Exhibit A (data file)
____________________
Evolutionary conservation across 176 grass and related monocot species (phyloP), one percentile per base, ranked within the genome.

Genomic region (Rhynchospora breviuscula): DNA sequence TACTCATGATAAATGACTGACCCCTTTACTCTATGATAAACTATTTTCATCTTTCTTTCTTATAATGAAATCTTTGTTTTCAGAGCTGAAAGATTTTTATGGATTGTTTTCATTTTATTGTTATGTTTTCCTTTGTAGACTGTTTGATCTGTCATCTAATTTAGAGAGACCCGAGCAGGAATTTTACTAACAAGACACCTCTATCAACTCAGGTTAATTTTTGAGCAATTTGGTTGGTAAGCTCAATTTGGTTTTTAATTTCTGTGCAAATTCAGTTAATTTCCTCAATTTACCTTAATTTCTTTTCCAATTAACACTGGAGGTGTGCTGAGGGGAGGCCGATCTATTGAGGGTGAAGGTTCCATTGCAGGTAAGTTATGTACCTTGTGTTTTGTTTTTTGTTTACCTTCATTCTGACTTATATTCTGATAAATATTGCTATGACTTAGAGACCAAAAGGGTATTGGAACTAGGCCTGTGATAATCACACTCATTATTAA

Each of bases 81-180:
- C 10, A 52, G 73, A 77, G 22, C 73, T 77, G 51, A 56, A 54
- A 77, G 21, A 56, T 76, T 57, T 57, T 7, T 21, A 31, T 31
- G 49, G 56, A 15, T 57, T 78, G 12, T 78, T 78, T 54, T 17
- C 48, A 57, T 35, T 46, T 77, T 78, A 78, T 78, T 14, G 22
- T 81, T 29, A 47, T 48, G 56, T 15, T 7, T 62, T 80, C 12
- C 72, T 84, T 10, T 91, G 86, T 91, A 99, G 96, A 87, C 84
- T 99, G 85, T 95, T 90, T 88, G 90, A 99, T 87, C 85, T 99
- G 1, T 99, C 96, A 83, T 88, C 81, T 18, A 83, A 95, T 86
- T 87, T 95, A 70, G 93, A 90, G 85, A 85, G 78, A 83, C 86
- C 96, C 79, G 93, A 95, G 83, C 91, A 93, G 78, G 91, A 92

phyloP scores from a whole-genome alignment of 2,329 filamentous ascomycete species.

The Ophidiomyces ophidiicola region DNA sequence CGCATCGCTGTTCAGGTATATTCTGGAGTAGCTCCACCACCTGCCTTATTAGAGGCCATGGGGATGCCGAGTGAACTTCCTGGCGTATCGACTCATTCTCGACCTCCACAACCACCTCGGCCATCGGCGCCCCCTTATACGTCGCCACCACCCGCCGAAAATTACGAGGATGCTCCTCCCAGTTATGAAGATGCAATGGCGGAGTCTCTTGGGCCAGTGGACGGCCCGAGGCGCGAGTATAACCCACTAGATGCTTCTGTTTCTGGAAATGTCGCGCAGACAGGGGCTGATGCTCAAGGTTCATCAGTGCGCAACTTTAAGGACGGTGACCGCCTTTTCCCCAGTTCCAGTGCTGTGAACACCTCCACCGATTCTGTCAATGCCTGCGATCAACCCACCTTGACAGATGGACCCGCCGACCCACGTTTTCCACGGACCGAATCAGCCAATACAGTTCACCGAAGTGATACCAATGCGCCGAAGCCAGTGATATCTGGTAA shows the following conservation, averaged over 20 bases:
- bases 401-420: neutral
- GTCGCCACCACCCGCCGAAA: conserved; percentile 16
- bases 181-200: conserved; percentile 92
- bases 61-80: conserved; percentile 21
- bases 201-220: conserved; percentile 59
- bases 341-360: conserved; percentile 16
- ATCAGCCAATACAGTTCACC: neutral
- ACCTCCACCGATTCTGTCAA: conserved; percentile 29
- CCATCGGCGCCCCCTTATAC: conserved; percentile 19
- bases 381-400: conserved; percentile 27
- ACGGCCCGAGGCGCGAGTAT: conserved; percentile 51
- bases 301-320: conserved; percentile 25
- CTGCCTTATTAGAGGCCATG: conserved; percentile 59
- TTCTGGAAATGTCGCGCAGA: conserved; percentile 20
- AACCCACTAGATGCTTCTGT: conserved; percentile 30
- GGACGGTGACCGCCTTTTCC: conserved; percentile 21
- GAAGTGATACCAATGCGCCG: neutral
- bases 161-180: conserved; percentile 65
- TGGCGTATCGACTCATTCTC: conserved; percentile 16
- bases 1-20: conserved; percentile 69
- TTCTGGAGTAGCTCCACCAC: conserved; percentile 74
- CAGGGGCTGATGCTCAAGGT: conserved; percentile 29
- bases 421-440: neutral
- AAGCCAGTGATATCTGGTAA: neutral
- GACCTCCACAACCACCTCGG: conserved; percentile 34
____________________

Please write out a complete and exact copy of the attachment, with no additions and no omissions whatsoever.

Evolutionary conservation across 176 grass and related monocot species (phyloP), one percentile per base, ranked within the genome.

Genomic region (Rhynchospora breviuscula): DNA sequence TACTCATGATAAATGACTGACCCCTTTACTCTATGATAAACTATTTTCATCTTTCTTTCTTATAATGAAATCTTTGTTTTCAGAGCTGAAAGATTTTTATGGATTGTTTTCATTTTATTGTTATGTTTTCCTTTGTAGACTGTTTGATCTGTCATCTAATTTAGAGAGACCCGAGCAGGAATTTTACTAACAAGACACCTCTATCAACTCAGGTTAATTTTTGAGCAATTTGGTTGGTAAGCTCAATTTGGTTTTTAATTTCTGTGCAAATTCAGTTAATTTCCTCAATTTACCTTAATTTCTTTTCCAATTAACACTGGAGGTGTGCTGAGGGGAGGCCGATCTATTGAGGGTGAAGGTTCCATTGCAGGTAAGTTATGTACCTTGTGTTTTGTTTTTTGTTTACCTTCATTCTGACTTATATTCTGATAAATATTGCTATGACTTAGAGACCAAAAGGGTATTGGAACTAGGCCTGTGATAATCACACTCATTATTAA

Each of bases 81-180:
- C 10, A 52, G 73, A 77, G 22, C 73, T 77, G 51, A 56, A 54
- A 77, G 21, A 56, T 76, T 57, T 57, T 7, T 21, A 31, T 31
- G 49, G 56, A 15, T 57, T 78, G 12, T 78, T 78, T 54, T 17
- C 48, A 57, T 35, T 46, T 77, T 78, A 78, T 78, T 14, G 22
- T 81, T 29, A 47, T 48, G 56, T 15, T 7, T 62, T 80, C 12
- C 72, T 84, T 10, T 91, G 86, T 91, A 99, G 96, A 87, C 84
- T 99, G 85, T 95, T 90, T 88, G 90, A 99, T 87, C 85, T 99
- G 1, T 99, C 96, A 83, T 88, C 81, T 18, A 83, A 95, T 86
- T 87, T 95, A 70, G 93, A 90, G 85, A 85, G 78, A 83, C 86
- C 96, C 79, G 93, A 95, G 83, C 91, A 93, G 78, G 91, A 92

phyloP scores from a whole-genome alignment of 2,329 filamentous ascomycete species.

The Ophidiomyces ophidiicola region DNA sequence CGCATCGCTGTTCAGGTATATTCTGGAGTAGCTCCACCACCTGCCTTATTAGAGGCCATGGGGATGCCGAGTGAACTTCCTGGCGTATCGACTCATTCTCGACCTCCACAACCACCTCGGCCATCGGCGCCCCCTTATACGTCGCCACCACCCGCCGAAAATTACGAGGATGCTCCTCCCAGTTATGAAGATGCAATGGCGGAGTCTCTTGGGCCAGTGGACGGCCCGAGGCGCGAGTATAACCCACTAGATGCTTCTGTTTCTGGAAATGTCGCGCAGACAGGGGCTGATGCTCAAGGTTCATCAGTGCGCAACTTTAAGGACGGTGACCGCCTTTTCCCCAGTTCCAGTGCTGTGAACACCTCCACCGATTCTGTCAATGCCTGCGATCAACCCACCTTGACAGATGGACCCGCCGACCCACGTTTTCCACGGACCGAATCAGCCAATACAGTTCACCGAAGTGATACCAATGCGCCGAAGCCAGTGATATCTGGTAA shows the following conservation, averaged over 20 bases:
- bases 401-420: neutral
- GTCGCCACCACCCGCCGAAA: conserved; percentile 16
- bases 181-200: conserved; percentile 92
- bases 61-80: conserved; percentile 21
- bases 201-220: conserved; percentile 59
- bases 341-360: conserved; percentile 16
- ATCAGCCAATACAGTTCACC: neutral
- ACCTCCACCGATTCTGTCAA: conserved; percentile 29
- CCATCGGCGCCCCCTTATAC: conserved; percentile 19
- bases 381-400: conserved; percentile 27
- ACGGCCCGAGGCGCGAGTAT: conserved; percentile 51
- bases 301-320: conserved; percentile 25
- CTGCCTTATTAGAGGCCATG: conserved; percentile 59
- TTCTGGAAATGTCGCGCAGA: conserved; percentile 20
- AACCCACTAGATGCTTCTGT: conserved; percentile 30
- GGACGGTGACCGCCTTTTCC: conserved; percentile 21
- GAAGTGATACCAATGCGCCG: neutral
- bases 161-180: conserved; percentile 65
- TGGCGTATCGACTCATTCTC: conserved; percentile 16
- bases 1-20: conserved; percentile 69
- TTCTGGAGTAGCTCCACCAC: conserved; percentile 74
- CAGGGGCTGATGCTCAAGGT: conserved; percentile 29
- bases 421-440: neutral
- AAGCCAGTGATATCTGGTAA: neutral
- GACCTCCACAACCACCTCGG: conserved; percentile 34